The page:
Learning conditions

Resident calls for action to improve conditions in the classroom

Ever since 1995, when the B.C. Teachers Federation was appointed as the provincial bargaining agent for teachers and the BC Public School Employers’ Association was set up to bargain for school boards, the issue that has kept both sides apart is the teachers’ demand that learning conditions (class size, composition and specialist teacher ratios) be set out in contract. So it continues today.

In the media’s reporting, focus usually falls on wages, but money for salaries has only rarely been a major sticking point. The two sides have nearly always been able to come to a compromise on money, even if neither side is happy with the end result.

With learning conditions though, neither side has ever been able to bring the other around to its view. Teachers want class size, composition, and specialist teacher ratios guaranteed in contract, while boards want the unfettered right to manage all aspects of their schools.

The two sides have never reached an agreement on this issue. Even when teachers managed to get class size, composition, and minimum ratios for specialists into contract in 1998, it was the result of a deal negotiated directly between the NDP government and the BCTF. But it had to be imposed on school boards because they refused to ratify it. In 2002, when the Liberals stripped this language from contracts, the fight was renewed, and for more than a decade, court action between the BCTF and the government has ensued. The government is now appealing the court’s most recent finding that they acted unconstitutionally when they wiped out these guarantees.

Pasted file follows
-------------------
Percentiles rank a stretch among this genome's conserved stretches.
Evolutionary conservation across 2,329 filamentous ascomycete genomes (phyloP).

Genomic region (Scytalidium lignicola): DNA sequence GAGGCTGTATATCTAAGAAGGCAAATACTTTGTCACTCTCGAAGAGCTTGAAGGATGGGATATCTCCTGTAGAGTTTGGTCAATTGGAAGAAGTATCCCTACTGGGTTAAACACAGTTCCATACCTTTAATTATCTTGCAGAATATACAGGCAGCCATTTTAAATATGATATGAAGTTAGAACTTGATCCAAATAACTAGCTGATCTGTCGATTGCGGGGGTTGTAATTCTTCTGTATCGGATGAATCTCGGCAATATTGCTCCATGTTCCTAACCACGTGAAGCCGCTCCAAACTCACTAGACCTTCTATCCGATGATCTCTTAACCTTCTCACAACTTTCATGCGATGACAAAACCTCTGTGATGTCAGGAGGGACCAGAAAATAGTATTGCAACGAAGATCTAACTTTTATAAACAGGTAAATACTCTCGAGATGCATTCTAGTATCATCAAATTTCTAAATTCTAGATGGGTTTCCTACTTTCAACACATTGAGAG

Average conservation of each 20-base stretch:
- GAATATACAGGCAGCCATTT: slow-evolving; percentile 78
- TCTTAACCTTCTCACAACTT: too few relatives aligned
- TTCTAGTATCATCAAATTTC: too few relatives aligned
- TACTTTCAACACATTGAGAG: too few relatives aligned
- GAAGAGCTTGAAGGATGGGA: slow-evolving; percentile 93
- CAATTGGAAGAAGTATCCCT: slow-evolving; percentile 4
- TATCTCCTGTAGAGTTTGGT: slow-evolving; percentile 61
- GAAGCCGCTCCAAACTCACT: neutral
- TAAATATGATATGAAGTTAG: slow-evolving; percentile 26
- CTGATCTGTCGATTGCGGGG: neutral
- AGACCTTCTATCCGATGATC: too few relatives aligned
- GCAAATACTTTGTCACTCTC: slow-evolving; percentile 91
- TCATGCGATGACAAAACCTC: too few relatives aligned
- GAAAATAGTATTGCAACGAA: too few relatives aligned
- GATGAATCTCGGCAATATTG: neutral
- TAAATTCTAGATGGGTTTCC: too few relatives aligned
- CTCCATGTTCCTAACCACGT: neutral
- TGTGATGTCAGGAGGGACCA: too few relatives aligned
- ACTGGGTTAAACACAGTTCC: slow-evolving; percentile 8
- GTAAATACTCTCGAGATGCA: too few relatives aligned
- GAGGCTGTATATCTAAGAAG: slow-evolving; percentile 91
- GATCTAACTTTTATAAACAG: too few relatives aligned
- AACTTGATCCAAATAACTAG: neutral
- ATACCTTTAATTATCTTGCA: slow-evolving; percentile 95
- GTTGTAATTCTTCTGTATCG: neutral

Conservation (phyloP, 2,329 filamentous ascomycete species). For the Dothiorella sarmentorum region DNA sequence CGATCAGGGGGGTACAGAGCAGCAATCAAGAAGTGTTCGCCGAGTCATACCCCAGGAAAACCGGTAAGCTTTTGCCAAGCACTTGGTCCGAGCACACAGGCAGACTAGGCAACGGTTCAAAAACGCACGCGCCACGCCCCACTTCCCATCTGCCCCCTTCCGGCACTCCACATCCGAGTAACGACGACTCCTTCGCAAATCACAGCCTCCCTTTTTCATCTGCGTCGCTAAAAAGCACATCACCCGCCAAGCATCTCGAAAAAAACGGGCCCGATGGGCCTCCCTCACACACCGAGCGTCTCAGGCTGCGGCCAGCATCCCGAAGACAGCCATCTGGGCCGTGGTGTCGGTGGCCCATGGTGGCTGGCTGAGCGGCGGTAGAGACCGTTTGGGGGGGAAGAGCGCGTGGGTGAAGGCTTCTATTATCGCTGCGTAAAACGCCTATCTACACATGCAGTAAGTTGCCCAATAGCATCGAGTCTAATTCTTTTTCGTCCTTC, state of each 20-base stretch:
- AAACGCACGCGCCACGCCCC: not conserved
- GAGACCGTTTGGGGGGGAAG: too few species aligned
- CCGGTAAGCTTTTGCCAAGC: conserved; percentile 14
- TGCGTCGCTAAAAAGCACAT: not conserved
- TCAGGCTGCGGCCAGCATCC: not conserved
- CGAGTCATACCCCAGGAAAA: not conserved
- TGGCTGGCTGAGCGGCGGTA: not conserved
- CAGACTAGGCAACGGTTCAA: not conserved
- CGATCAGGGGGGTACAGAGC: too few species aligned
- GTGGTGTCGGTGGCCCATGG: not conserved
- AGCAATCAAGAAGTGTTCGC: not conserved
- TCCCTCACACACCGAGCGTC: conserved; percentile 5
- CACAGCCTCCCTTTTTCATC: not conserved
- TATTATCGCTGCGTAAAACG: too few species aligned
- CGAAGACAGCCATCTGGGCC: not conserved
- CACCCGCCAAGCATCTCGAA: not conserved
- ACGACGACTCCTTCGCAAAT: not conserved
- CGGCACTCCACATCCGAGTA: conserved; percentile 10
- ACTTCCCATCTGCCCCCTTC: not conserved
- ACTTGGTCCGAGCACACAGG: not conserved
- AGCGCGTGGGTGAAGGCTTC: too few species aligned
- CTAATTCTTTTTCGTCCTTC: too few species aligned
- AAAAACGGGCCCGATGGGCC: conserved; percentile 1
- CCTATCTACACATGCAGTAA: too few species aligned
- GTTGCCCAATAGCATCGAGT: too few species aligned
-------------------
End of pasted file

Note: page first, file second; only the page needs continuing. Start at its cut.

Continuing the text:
So, who is right? Should learning conditions be set in contract or not?

From my vantage point as a teacher, I have seen first-hand what happens when these conditions are not in contract.

In an era of underfunding, well-meaning, dedicated school board trustees like those who serve our communities in the Vernon School District end up approving budgets built by intelligent, and compassionate district administrators, even though everyone involved with schools knows that these budgets do not meet the needs of students.

Budgets like these cut teacher-librarian time when we are trying to improve literacy rates, they reduce school counsellor time when kids are facing more challenges than ever, they reduce support for fine arts and athletics when it is often these “frills” that attach many students to their schools, and they cut special education teachers who work with kids with diagnosed and undiagnosed learning challenges.

They force class building decisions that jam 30 or more students into shops, science labs and home ec rooms that are designed to safely and effectively house only 24 students (the limit that used to exist in contract for these classes).

Finally, grossly inadequate budgets like the one that was passed most recently, force school principals to put three, four, five or more special needs students in the same class (the stripped contract language set the limit at two) at a time when the number of the certified educational assistants who support these kids’ inclusion has been drastically reduced.

This is why, for two decades, teachers have fought to get learning conditions language in contract. It’s what guarantees the funding to adequately support kids.

And, most importantly, it’s why we need everyone – students, PACs, principals associations, trustees and members of the public – to support teachers’ efforts to get these guarantees for our students back in contract.


Barry Dorval